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It is a mistake that could eventually cost companies their valuable brands: registering a trademark but forgetting about the copyright protection.
While the right in a trademark arises upon registration in the trademark register, copyright originates automatically with the creation process, which is why it is so easy to be overlooked. But according to European case-law, a trademark must be an original intellectual creation that is expressed in a manner which makes it identifiable with sufficient precision and objectivity in order to be protected under copyright law. Trademarks are not identifiable unless they stand out from those that are ordinary or commonplace. In this context, descriptive word marks and simple graphics may not meet the threshold of copyright protected works.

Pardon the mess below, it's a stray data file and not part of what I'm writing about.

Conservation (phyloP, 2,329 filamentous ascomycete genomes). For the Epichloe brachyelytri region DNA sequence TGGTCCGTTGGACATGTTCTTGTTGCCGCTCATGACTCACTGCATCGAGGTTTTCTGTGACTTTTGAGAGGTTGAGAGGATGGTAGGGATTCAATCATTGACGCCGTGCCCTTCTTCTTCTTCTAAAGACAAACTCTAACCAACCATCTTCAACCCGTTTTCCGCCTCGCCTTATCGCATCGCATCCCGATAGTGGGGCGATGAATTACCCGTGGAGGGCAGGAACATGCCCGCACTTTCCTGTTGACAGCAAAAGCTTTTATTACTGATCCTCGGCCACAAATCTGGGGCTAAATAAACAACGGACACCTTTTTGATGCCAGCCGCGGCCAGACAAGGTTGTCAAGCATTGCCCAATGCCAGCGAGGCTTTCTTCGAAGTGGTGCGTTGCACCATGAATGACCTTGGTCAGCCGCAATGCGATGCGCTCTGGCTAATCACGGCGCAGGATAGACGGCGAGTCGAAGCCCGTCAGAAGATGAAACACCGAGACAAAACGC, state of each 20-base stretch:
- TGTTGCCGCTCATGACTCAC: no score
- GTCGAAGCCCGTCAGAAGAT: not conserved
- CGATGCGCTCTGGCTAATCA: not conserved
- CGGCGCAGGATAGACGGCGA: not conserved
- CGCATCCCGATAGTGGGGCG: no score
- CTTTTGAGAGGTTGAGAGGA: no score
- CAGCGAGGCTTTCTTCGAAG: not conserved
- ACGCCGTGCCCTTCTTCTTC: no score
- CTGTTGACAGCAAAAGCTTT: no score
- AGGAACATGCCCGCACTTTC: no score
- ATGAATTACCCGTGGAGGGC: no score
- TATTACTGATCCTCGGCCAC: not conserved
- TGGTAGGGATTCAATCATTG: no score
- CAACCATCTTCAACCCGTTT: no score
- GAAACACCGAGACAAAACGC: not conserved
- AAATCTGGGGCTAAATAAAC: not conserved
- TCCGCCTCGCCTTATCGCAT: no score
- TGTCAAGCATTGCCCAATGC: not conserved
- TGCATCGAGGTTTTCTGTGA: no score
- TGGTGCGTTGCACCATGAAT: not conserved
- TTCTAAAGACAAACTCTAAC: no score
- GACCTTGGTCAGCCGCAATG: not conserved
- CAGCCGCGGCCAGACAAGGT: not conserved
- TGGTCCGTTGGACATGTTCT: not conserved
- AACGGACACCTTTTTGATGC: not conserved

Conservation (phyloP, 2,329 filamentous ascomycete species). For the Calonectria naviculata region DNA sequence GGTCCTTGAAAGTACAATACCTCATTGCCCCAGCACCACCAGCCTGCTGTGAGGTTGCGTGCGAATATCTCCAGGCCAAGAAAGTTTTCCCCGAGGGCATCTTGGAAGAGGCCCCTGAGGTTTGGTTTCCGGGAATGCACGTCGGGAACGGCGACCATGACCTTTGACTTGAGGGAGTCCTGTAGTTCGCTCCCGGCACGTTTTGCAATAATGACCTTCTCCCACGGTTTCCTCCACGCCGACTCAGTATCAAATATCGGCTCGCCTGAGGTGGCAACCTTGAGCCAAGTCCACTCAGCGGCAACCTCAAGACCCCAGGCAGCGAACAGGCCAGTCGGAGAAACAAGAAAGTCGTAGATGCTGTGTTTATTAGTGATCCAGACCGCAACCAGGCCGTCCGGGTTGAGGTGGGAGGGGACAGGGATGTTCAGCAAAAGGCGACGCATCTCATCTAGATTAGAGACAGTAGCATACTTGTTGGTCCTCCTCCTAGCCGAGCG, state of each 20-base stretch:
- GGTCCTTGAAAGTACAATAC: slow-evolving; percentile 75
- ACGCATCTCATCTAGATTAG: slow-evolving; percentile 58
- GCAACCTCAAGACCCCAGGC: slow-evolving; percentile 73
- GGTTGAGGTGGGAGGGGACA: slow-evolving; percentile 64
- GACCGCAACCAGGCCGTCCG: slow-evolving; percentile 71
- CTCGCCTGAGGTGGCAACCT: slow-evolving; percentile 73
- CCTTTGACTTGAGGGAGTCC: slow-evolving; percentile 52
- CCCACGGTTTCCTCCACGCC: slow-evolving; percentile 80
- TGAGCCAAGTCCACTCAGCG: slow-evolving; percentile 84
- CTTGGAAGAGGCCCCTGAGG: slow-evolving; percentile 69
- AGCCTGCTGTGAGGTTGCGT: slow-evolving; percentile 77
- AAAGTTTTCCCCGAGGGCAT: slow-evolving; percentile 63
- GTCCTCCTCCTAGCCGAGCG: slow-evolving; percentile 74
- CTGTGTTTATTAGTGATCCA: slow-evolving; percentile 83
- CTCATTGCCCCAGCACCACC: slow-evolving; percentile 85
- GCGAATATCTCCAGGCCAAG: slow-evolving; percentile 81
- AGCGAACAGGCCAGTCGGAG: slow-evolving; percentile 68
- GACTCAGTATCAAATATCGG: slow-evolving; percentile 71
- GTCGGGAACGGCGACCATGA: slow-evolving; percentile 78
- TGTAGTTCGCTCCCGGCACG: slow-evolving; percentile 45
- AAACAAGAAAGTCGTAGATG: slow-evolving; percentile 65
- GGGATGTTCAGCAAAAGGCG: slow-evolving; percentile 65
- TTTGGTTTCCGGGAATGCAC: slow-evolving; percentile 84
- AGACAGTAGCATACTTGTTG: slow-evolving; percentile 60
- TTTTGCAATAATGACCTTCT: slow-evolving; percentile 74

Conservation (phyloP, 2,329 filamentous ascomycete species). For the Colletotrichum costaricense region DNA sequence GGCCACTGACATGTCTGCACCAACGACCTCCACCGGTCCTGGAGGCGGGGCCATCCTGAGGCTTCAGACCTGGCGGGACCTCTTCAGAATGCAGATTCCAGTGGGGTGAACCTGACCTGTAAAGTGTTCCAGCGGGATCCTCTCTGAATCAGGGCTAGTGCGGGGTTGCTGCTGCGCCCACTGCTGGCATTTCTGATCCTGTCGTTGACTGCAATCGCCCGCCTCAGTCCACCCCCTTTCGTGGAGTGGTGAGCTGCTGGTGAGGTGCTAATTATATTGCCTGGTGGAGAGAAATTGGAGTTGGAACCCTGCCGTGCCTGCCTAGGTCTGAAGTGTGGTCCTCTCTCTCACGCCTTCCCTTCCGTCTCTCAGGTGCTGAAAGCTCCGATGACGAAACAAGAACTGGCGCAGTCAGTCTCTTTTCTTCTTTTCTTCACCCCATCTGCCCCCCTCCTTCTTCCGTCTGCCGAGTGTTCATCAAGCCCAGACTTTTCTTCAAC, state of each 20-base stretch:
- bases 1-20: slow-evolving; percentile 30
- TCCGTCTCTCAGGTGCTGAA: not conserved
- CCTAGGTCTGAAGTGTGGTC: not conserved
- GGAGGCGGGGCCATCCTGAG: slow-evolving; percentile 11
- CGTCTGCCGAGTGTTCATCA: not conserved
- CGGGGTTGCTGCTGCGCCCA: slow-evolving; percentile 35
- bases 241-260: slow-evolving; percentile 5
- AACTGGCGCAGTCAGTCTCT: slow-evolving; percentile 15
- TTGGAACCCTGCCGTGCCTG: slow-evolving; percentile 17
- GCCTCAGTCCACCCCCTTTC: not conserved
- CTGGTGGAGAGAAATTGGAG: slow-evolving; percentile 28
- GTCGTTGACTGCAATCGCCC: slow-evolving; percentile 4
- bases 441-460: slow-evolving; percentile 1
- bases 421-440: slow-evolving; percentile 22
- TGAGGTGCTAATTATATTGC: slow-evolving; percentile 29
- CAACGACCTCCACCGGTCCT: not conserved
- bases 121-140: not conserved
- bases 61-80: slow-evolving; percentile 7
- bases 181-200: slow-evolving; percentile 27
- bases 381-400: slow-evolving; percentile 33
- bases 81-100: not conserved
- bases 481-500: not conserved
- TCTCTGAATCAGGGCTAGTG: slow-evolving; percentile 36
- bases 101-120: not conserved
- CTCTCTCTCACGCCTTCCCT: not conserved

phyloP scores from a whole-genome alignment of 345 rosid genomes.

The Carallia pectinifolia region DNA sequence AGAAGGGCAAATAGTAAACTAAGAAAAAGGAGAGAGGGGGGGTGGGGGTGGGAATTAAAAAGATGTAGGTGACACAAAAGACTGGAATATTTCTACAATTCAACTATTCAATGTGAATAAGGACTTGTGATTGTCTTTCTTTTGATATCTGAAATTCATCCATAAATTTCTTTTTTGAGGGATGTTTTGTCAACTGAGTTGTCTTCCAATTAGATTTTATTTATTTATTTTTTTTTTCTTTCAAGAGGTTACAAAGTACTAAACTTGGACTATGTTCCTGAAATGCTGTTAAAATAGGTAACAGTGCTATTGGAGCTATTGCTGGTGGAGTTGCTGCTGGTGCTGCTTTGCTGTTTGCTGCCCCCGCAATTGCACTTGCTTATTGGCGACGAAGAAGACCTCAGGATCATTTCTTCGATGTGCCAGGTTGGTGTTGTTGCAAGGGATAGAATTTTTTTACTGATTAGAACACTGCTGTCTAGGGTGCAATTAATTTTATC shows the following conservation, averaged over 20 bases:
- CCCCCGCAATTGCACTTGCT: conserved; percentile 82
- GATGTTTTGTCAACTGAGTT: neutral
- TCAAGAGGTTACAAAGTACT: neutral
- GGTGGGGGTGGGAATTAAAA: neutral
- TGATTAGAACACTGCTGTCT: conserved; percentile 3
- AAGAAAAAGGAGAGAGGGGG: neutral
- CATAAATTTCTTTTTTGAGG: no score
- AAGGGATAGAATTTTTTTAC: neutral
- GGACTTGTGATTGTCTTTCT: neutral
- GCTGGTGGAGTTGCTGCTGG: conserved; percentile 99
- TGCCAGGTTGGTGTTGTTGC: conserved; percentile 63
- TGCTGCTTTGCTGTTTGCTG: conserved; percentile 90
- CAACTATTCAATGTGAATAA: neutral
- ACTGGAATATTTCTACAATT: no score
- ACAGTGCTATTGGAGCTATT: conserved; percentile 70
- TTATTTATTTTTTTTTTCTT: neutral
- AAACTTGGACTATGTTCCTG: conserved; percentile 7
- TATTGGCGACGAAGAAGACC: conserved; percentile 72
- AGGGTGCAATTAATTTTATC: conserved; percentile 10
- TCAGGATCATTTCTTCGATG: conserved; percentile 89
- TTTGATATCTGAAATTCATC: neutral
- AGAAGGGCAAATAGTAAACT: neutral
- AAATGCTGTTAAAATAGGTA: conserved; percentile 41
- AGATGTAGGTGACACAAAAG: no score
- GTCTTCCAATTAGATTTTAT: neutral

However, whether a work is protected by copyright law is at the discretion of the national courts of member states. Two Austrian decisions show how different the results can be:
The Austrian Supreme Court found the sign
to be protected under copyright law. According to the court, the logo gains its individual character and originality from the different design and special combination of its two elements, which each contribute significantly to the uniqueness of the whole sign (22.06.1999, 4 Ob 159/99g).
In a different case, the Higher Regional Court of Vienna recently decided that the sign
was found not to be protected under copyright law, as it is limited to a simple representation of a stylised dragon head and a broken circular surface, which does not stand out from that which is commonplace (19.12.2018, 133 R 80/18i).
These two examples demonstrate how difficult it is to predict whether a sign enjoys copyright protection. However, the threshold for a trademark to be copyright protected is difficult but not impossible to reach. Just keep in mind that your trademark may be a copyright protected work, since it could be worth raising this argument in a legal dispute.
You should consider the following two brand-saving tips when creating a brand to be prepared for potential disputes:
author: Marie Hornyik
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